The Sagaing Massacre: For Myanmar’s Catholics, faith is a source of grace and strength

Joaquim Magalhães de Castro

Eighteen months after the February 1, 2021 coup d’état, violence continues to spread – and apparently with no end in sight – across Myanmar. On the 16th of September, 11 children were victims of an air attack by the regular army on an area inhabited by civilians. These were students attending a class at an elementary school. In the aftermath of yet another barbarity perpetrated against the Catholic community in the north of the country, in what is already known as “the Sagaing massacre,” Archbishop of Mandalay Marco Tin Win said in an interview with Agenzia Fides news agency: “God Our Lord is on our side. In Him we trust. We encourage the faithful not to lose hope!”

His Holiness Pope Francis also condemned the vile attack, recalling the fact that this “noble country” has been martyred for two years by serious armed clashes and all kinds of arbitrary acts that have led to many victims and displaced people. “It seems that it is fashionable in the world today to bomb schools,” he commented at the end of a Mass he presided over in the southern Italian city of Matera, which hosted the country’s 27th National Eucharistic Congress. “May the cry of these children not fail to be heard! Tragedies like these cannot happen again,” he stressed.

In fact, we are facing yet another inglorious David versus Goliath duel. On the one hand, an army with great strategic capacity and heavy weaponry; on the other, an improvised resistance of anonymous people clustered in the self-styled Popular Defense Forces, mostly made up of young people. At the moment, half of the territory of the Archdiocese of Mandalay (where Sagaing is located) is being affected by constant fighting that has caused death, devastation and suffering. Faced with an unprecedented wave of refugees, Christians and Buddhists, the archdiocese decided to create support centers in five of its parishes. “We are doing what we can to help alleviate the suffering,” says Archbishop Marco Tin Win.

In addition to the villages, the projectiles also fall on pagodas, churches and schools, as the military know that “the helpless and desperate” seek refuge in these places. The army justifies the violence used with “the suspicion” that resistance forces could be hiding there…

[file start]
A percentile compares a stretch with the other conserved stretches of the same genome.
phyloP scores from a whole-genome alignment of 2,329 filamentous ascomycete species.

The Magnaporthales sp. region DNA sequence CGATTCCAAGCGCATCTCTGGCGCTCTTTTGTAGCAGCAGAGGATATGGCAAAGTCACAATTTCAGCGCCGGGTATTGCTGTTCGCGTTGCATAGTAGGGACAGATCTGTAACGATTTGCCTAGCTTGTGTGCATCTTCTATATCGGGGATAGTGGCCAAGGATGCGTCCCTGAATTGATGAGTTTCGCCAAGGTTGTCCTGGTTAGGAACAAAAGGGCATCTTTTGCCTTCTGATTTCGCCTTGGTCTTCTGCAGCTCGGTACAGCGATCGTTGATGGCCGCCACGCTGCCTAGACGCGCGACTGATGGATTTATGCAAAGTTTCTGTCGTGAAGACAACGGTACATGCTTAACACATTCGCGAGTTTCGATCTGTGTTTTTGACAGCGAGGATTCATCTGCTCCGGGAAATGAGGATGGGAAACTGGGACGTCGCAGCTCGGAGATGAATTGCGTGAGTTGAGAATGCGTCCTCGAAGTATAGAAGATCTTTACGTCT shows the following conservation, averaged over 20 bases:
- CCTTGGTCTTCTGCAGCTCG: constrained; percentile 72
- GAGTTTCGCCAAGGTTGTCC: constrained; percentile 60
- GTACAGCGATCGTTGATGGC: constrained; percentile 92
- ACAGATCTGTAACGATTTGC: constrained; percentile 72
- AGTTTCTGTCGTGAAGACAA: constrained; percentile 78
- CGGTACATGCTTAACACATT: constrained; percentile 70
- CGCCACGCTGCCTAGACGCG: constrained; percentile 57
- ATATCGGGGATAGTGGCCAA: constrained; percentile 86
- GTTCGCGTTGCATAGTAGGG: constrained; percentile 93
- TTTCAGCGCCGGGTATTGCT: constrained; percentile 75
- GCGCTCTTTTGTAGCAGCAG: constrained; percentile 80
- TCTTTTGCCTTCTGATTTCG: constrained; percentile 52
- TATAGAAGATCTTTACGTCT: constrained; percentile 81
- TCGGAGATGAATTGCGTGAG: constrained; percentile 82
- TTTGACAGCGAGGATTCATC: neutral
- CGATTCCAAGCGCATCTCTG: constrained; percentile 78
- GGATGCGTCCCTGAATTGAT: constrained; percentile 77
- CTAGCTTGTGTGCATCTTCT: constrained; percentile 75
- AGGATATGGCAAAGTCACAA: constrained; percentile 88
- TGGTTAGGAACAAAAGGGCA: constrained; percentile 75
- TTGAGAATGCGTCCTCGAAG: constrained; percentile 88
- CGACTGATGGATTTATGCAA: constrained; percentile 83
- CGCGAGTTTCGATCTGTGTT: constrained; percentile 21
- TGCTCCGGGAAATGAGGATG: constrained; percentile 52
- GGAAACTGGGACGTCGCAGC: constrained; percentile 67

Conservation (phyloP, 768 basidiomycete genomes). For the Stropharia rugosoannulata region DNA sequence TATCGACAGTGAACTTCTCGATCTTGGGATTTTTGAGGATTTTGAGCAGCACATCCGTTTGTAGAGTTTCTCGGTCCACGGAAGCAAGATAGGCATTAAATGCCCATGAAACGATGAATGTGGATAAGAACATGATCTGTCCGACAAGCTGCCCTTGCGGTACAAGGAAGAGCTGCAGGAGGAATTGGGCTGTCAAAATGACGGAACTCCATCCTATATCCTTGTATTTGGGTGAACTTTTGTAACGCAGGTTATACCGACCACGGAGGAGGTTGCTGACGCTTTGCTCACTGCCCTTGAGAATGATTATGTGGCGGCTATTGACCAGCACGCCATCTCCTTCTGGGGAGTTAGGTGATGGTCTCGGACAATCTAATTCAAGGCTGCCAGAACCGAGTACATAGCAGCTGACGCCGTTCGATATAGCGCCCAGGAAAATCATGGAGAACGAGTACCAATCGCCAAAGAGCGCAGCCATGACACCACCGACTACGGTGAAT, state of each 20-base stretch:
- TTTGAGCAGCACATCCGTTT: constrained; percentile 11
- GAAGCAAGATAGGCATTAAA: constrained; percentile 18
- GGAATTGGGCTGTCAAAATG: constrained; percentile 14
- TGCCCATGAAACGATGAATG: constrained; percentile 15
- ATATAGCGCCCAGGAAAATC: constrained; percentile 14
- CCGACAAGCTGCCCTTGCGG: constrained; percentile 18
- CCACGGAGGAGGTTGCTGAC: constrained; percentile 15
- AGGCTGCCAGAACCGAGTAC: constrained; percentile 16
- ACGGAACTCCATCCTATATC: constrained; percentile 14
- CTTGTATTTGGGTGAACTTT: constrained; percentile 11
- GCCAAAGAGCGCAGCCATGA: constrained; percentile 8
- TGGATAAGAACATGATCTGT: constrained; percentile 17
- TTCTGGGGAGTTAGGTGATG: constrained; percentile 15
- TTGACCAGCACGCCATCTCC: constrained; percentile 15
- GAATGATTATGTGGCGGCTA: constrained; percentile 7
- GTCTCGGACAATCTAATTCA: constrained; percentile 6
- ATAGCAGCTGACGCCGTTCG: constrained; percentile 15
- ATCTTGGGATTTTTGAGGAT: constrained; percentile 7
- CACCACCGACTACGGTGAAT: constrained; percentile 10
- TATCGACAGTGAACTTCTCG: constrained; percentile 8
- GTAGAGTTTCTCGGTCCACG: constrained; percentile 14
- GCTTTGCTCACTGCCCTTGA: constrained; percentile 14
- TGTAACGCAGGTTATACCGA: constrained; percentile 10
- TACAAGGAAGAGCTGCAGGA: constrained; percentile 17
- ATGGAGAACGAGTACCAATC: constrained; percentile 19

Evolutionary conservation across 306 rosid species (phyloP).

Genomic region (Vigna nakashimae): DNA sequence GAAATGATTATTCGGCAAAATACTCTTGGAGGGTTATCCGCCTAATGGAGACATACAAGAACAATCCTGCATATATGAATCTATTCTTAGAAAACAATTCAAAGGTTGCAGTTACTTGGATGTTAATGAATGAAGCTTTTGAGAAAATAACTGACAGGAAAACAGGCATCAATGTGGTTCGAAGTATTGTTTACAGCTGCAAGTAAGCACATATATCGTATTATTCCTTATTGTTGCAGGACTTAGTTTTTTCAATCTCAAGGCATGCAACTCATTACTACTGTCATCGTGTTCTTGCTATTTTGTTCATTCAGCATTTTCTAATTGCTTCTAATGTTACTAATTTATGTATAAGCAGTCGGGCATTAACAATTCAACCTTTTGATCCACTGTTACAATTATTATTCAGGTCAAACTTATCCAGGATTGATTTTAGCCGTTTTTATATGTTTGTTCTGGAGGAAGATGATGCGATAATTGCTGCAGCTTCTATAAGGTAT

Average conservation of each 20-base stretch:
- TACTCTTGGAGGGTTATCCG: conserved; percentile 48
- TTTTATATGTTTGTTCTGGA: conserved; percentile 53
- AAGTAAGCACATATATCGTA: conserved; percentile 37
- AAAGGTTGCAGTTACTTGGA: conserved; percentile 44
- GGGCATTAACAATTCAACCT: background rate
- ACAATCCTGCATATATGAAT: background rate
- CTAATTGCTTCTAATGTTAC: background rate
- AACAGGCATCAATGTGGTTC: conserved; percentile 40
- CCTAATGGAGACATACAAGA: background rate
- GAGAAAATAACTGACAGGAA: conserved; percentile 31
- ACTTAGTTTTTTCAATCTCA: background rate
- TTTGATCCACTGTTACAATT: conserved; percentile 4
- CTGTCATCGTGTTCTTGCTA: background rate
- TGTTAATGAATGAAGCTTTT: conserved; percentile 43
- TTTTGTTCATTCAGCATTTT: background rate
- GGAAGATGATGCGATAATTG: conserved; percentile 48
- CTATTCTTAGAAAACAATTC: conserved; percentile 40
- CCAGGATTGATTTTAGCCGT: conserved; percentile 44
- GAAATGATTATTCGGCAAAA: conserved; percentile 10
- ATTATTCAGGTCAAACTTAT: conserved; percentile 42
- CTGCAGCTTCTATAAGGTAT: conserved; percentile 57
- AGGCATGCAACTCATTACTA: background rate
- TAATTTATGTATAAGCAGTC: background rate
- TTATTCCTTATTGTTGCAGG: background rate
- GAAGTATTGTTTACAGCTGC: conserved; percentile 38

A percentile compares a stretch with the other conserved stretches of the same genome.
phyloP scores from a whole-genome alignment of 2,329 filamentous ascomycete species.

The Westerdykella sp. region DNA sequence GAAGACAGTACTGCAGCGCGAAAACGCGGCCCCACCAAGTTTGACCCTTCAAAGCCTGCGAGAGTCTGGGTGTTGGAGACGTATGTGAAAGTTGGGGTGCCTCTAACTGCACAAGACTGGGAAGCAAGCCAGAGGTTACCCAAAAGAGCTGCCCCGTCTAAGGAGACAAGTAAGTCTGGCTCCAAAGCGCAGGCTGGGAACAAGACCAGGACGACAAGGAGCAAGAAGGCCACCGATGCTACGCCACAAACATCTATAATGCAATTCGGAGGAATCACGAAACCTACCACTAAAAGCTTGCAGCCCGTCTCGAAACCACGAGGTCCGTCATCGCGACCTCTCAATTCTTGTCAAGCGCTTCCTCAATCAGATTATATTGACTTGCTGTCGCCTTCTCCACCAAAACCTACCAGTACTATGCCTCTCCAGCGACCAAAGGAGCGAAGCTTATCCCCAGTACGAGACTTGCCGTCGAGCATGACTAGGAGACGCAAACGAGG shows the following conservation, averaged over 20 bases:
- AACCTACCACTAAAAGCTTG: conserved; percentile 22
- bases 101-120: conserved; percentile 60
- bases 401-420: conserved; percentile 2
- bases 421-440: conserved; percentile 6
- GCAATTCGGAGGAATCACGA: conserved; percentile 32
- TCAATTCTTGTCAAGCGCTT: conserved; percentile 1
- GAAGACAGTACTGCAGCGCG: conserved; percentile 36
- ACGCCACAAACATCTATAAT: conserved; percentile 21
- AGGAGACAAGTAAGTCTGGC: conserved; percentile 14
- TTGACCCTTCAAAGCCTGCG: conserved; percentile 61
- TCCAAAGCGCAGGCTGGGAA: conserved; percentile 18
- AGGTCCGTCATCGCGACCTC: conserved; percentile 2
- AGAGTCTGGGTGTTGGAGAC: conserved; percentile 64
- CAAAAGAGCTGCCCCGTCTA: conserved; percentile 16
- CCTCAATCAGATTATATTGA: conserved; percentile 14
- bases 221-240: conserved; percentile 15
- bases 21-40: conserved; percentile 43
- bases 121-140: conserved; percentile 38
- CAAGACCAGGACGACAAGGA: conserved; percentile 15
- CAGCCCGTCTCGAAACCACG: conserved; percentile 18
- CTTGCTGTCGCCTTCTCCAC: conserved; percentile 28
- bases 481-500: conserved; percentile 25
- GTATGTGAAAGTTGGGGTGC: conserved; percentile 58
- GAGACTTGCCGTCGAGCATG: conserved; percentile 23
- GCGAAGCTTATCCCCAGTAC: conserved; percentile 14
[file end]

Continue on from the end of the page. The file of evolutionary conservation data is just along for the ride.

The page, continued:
The rural communities in the valley of the River Mu, where Luso-descendants, the Bayingyis, live, continue to be the target of attacks by the soldiers of the Military Junta. This time, after the usual looting, they left a very explicit message on the wall of one of the houses. Here is the translation: “Sooner or later all of you Kalars (people of mixed blood) will be under military slavery. Aung San Suu Kyi is rotting in prison: she cannot come to your rescue, O Kalars! Be slaves under our feet! You will never see democracy! You must leave our country for good. If you don’t leave, all of you will be slaughtered. Signed: SAC (Myanmar Military Junta).”

In Moebye, Diocese of Pekon (East Central Myanmar), the Mother of God Catholic Church was recently vandalized. With about two thousand inhabitants, all Catholics, Moebye is located on the border between Shan and Kayah states and is strategically located on the road from Loikaw (Kayah State) to Taunggyi (Shan State).

Monsignor Tin Win notes a great deal of discouragement among the believers under his care. “It is difficult to see a light in this darkness, in the precariousness, in the tiredness of living this situation daily,” he says. There remains faith, “a source of grace and strength.” The churches, despite the danger, are full of people who unravel the Rosary beads and make themselves available to help their fellow human beings, especially the sick, the injured or the most vulnerable. “This strength comes from the Lord,” says the prelate.

Priests and religious, like Jesus with the disciples of Emmaus, also accompany families in the most precarious situation, walking side by side with them. “We are on your side,” they say to refugees. A self-sacrificing attitude is also displayed by the Buddhist religious. “This closeness is for us a powerful means of evangelization at a particularly difficult time,” adds Archbishop Tin Win.

It is worth remembering that in the last 50 years the military repression was felt mainly by the ethnic groups of the border regions, already with a vast experience in the resistance struggle against the military dictatorship. The particular case of the Karen (mainly Catholics) is internationally known, with countless members of this ethnic group permanently refugees in Thailand and other countries. The paradigm has changed and today all Myanmar citizens feel the oppression of the generals, even those residing in the country’s urban areas. Perhaps that is why all citizens are more united than ever, regardless of their ethnicity or religion. “People today understand and share more the suffering of others, and that generates empathy and solidarity,” concludes the prelate.